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Conquer the Challenge of Integrating Efficient Embedded Vision

Conquer the Challenge of Integrating Efficient Embedded Vision

Advanced vision algorithms like convolutional neural networks (CNNs) and vision processors like Synopsys’ EV family, which combine programmability with the efficiency of dedicated hardware, address the challenge of implementing embedded vision efficiently.

Senior Manager of Product Marketing, DesignWare ARC Processors, Synopsys

Giving electronic devices the ability to recognize objects and gestures, visually track things, distinguish you from me, and read our expressions and body language will change our world.  Computer vision has been implemented on PCs and mainframes for decades, but only in recent years have we seen vision capabilities show up in embedded applications. 

The embedding of vision into SoCs is being driven by the availability of high-performance processors, improvements in vision algorithms, and advances in process technology. However, including vision in a semiconductor device creates challenges. Foremost among them is being able to deliver the required performance while meeting the low-cost and power-consumption requirements needed for high-volume portable applications. This is difficult enough for designs that process VGA (640x480) resolution video, but market demand is moving to HD video—720p, 1080p, and beyond—forcing the need to process much more pixel data within the same power and cost budgets of previous-generation vision designs. 

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Embedded-Vision Applications

Embedded vision is rapidly growing in emerging high-volume applications, such as automotive systems, wearables, gaming systems, surveillance, and augmented reality. The basic vision functionality embedded in these applications is object detection, gesture recognition, and mapping functions.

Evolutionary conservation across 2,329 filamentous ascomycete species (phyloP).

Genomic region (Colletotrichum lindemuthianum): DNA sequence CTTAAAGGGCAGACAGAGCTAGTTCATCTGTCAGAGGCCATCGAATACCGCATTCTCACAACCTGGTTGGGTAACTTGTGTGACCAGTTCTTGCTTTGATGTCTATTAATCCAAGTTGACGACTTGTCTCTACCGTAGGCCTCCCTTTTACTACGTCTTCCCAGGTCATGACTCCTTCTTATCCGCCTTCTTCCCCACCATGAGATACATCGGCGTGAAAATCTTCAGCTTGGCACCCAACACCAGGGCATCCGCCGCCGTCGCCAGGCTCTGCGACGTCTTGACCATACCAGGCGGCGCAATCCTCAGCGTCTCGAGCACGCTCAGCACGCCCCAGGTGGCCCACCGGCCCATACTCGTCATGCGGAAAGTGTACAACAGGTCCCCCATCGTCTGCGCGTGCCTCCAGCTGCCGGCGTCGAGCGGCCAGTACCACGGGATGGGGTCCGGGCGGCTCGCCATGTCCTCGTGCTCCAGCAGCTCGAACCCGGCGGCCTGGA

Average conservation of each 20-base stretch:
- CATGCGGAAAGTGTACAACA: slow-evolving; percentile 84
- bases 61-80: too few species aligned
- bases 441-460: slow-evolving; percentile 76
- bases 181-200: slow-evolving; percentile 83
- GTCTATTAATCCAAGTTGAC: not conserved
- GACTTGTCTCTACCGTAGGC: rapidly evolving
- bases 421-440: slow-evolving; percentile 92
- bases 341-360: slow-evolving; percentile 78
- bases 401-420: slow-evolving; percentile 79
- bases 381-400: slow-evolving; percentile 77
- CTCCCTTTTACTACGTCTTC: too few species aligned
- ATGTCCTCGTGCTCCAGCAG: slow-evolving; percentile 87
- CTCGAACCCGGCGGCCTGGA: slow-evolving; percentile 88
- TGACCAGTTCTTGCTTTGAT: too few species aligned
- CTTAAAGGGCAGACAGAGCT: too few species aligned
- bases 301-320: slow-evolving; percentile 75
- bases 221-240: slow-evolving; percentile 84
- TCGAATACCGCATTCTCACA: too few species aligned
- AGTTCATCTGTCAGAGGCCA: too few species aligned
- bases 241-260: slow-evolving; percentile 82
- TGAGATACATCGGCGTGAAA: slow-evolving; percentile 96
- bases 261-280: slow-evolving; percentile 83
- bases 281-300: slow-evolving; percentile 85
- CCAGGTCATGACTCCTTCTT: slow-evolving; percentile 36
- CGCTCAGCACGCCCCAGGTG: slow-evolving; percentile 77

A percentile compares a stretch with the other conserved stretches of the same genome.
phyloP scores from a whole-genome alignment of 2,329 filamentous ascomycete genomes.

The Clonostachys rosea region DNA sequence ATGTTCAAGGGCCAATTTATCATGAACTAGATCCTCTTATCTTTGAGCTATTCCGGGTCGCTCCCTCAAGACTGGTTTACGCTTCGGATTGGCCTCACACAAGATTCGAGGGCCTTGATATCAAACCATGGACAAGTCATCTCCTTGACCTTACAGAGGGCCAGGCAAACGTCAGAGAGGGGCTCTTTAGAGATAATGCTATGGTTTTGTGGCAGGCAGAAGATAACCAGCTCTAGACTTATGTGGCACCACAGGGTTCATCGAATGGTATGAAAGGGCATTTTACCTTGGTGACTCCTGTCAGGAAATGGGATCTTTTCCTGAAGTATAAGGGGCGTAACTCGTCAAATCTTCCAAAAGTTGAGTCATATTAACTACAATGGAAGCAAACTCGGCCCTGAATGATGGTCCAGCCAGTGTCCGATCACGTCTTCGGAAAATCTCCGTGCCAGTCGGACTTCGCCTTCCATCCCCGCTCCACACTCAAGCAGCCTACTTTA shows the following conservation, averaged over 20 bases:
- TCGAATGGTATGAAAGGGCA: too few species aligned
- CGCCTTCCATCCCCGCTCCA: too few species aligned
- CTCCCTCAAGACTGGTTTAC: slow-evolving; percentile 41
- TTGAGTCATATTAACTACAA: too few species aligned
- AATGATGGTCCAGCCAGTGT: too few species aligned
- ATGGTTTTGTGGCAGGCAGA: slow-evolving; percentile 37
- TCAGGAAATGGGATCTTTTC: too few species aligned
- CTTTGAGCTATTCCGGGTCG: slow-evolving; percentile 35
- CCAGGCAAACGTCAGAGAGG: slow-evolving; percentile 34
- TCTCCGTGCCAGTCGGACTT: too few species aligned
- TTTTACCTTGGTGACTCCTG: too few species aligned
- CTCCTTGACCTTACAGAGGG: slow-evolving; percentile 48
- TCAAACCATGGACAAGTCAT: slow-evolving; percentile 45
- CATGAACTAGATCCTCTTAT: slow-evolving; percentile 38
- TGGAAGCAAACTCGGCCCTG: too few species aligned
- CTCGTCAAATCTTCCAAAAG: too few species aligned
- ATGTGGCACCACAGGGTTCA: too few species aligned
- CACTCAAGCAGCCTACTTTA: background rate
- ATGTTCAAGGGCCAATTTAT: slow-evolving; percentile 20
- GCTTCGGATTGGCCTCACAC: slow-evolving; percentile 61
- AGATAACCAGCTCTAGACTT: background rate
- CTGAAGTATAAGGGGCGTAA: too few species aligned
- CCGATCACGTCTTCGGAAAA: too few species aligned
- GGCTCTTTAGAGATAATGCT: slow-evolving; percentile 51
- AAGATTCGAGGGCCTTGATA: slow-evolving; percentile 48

Object detection lies at the heart of virtually all computer vision systems. Of all the visual tasks we might ask an SoC to perform, analyzing a scene and recognizing all of the constituent objects is the most challenging. Once detected, objects can be used as inputs for object-recognition tasks, such as instance or class recognition, which are methods for finding a specific face, car model, or unique pedestrian.

Gesture recognition is a class of applications that also involves object detection. Recognizing a gesture requires recognizing an object like a hand. However, it also requires tracking of the object in time to see if it changes in such a way that it would be interpreted as a gesture. Simultaneous Localization and Mapping (SLAM) takes the visual information that’s been gathered and uses it to map an area to aid in navigation, or to make it easier to find things.

Over the next few years, adding detection and mapping capabilities to SoCs will change the world around us in significant ways. For example, our cars will become easier and safer to drive because of the richer awareness of the environment fostered by embedded vision. In addition, augmented reality will become more mainstream, making our entertainment experiences and games immersive by pulling us into the action. Innovative new products and software under development will enable the embedding of vision in electronic devices.

Vision Performance Requirements

This is not to suggest that the challenges of embedded vision are simple to solve. An immense amount of computational capabilities are required to process a video frame to find an object.  We take vision for granted because it’s not a struggle to use our eyes to see and interact with our environment.  While vision seems easy for most of us, the process is actually very complex and extremely challenging to implement in electronic devices. 

Though applications of embedded-vision technologies vary, a typical vision system uses more or less the same sequence of distinct steps to process and analyze the image data. This sequence is referred to as a “vision pipeline” (see the figure).

Processing and analyzing image data typically employs a sequence of steps known as the “vision pipeline.”